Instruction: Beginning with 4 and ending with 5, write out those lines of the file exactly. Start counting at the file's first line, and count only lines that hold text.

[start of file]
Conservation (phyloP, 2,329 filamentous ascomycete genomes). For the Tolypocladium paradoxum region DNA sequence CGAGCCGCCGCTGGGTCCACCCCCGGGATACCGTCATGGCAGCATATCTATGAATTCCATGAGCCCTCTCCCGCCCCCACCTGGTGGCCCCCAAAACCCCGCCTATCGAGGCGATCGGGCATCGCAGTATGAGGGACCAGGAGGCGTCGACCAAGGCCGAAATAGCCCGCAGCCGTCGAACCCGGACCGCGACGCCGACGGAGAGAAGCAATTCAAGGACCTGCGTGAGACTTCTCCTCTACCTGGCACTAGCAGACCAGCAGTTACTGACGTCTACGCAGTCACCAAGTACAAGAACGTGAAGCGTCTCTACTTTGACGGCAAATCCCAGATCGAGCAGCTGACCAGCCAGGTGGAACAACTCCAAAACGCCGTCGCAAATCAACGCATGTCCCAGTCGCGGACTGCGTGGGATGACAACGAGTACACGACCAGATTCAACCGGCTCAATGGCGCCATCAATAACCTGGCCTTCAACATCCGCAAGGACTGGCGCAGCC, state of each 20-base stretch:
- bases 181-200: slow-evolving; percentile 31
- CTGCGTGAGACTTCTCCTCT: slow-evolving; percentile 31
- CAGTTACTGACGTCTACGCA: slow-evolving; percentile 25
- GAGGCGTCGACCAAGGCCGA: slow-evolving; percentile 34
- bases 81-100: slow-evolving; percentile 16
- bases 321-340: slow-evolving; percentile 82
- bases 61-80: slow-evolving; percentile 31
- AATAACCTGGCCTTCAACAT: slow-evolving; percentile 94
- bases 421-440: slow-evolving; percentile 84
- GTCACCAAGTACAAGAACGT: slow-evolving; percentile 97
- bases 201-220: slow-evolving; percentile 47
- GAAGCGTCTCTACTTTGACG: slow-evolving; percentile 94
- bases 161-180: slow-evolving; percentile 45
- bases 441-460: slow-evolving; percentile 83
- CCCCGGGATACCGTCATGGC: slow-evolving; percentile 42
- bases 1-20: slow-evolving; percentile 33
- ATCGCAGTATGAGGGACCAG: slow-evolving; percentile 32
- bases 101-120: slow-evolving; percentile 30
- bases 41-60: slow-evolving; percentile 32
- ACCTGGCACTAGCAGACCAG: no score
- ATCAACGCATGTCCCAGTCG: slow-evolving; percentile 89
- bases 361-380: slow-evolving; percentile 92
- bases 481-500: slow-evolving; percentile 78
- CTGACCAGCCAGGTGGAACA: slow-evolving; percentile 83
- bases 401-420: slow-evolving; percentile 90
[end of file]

- CAGTTACTGACGTCTACGCA: slow-evolving; percentile 25
- GAGGCGTCGACCAAGGCCGA: slow-evolving; percentile 34